The African Arrivals to El Rio de la Plata
Host: Hello everyone welcome to AFROSAYA The Afro-Latino Podcast. Today in our show, we will start talking about what we intended from the beginning of this podcast, Blackness in the Americas. We will start talking about Afro-Latinos and their history, music, culture and more. Today we will start with Argentina and Afro-Argentines
Once again welcome to Afrosaya, the Afro-Latino Podcast. I’m Alex Gutierrez. Today in our show, we will start with Argentina. This beautiful country is located in South America. The official name is República del Argentina and it shares borders with Chile, Bolivia, Paraguay, Brazil and Uruguay.
Argentina is the eight largest country in the world. It’s a Spanish speaking country and the capital city is Buenos Aires. Argentina is a very complex society. Imagine trying to understand Afro-Argentinians who are ARGENTINEAN people of Sub-Saharan African-descent. According to the census of 2010, 0.37% of the population identify as Afro-Argentine
As Afro-Bolivian, I always assumed that Black people live in all of the Americas. Even thought, this is something that you won’t learn in schools. It is very unfortunate that in Argentina, there is this common believe that ARGENTINES are the whites people in Latin America and that they are straight descendants from Europeans, which it could be true, but my point is that Argentinians need to recognize that Black people who arrived in Argentina a while ago, are also part of Argentina.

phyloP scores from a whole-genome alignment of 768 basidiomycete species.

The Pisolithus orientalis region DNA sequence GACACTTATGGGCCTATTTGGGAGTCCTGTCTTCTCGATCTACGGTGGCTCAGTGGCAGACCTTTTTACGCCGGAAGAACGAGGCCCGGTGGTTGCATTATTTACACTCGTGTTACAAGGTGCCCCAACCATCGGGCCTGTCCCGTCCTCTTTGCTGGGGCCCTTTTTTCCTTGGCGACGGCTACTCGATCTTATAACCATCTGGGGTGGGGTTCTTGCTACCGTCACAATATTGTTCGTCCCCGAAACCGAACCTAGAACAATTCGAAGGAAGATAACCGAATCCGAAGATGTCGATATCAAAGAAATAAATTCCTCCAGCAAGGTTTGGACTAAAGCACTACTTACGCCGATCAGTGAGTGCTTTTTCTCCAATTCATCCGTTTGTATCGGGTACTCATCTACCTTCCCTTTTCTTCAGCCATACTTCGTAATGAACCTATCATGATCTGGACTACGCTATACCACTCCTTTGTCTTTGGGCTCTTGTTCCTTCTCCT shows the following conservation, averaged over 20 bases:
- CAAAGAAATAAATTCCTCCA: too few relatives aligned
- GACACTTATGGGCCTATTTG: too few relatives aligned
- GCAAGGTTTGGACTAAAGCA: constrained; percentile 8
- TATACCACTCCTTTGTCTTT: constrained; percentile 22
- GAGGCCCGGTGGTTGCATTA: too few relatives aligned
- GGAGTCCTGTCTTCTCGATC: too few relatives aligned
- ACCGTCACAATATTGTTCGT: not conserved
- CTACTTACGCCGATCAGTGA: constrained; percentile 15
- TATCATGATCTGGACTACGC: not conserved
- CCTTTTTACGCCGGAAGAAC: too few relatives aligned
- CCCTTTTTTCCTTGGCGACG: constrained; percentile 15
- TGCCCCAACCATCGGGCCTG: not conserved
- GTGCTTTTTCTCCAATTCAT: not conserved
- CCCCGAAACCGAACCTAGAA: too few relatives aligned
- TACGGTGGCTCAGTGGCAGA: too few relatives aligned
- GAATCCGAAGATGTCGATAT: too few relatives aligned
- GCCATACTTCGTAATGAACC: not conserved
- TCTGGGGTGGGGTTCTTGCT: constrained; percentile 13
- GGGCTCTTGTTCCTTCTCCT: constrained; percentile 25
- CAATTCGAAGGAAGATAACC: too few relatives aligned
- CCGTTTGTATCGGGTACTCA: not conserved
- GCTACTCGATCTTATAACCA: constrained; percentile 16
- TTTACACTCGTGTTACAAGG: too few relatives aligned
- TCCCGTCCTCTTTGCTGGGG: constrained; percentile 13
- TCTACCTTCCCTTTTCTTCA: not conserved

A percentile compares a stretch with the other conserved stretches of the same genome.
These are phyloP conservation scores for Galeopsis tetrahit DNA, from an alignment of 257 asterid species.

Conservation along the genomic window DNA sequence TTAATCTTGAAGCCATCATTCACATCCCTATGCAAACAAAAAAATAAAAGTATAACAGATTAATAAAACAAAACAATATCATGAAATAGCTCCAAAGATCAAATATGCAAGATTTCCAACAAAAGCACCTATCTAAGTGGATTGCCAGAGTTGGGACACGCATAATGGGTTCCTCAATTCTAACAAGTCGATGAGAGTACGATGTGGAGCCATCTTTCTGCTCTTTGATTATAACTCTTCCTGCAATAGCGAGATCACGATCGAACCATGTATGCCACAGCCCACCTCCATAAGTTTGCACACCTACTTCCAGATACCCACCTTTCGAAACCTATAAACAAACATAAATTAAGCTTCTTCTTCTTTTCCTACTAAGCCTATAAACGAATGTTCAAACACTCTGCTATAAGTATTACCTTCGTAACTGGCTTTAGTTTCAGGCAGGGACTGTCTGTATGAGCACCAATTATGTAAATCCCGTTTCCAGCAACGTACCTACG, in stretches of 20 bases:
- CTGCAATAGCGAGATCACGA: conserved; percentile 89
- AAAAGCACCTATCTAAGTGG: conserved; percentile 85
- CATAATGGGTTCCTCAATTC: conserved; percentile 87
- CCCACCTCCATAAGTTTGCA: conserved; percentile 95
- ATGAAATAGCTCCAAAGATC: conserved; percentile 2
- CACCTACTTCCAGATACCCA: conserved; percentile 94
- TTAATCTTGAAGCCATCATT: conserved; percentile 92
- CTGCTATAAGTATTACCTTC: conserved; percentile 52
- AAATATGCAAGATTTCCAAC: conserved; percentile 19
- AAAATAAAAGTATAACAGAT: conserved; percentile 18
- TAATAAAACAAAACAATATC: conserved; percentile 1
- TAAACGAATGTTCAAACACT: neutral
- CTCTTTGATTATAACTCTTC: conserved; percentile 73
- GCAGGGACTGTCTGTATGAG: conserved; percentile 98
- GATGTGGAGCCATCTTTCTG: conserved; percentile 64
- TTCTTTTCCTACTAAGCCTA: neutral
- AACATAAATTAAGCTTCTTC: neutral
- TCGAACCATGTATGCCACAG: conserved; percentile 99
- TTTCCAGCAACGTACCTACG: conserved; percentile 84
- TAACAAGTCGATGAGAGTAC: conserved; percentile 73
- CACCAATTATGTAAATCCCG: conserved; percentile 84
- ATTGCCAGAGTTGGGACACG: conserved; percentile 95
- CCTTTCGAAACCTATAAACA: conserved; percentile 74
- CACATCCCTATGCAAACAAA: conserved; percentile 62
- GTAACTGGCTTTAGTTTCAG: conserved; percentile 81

This systematic racial discrimination have been reported for many organizations. and I would like to share a report produced by TELESUR a multinacional television based in Venezuela, but has its branches in many other Latin American countries.
The report starts mentioning that the Afro-descendant community in Argentina, has long struggled for recognition of its cultural contribution to the country. So let’s listen to the report and I will come back for more comments on this topic.
Let’s highlight what the report also mentions. The Afro-Argentine population is the result of the slave trade during the centuries of Spanish domination of the Viceroyalty of the Río de la Plata and that the port of entry in El Rio de la Plata had a major role in Argentina’s history and I will say in Chile and in Bolivia. In Argentina, throughout the 18th and 19th centuries, Black Slaves comprised up to fifty percent of the population and had a deep impact on national culture.
Speaking of a deep impact on national culture, let’s talk for for bit about Tango. This is perhaps the most lasting effect of black influence in Argentina. Tango, has one of the most characteristics of the festivities and ceremonies that Black slaves developed in what today we know as tango.
During slavery in many places, slaves organized meeting, but this meeting where in houses where only with the permission from their masters were allowed. Many other academics and experts in music, consider that the milonga, another traditional music/dance of Argentina, has its roots in Tango.
There is very little information about Afro-Argentines who contributed to the history, culture, music, politics, literature and so on in Argentina. I would like to know more about Black people who contributed to the Tango, Milonga, literature and so on.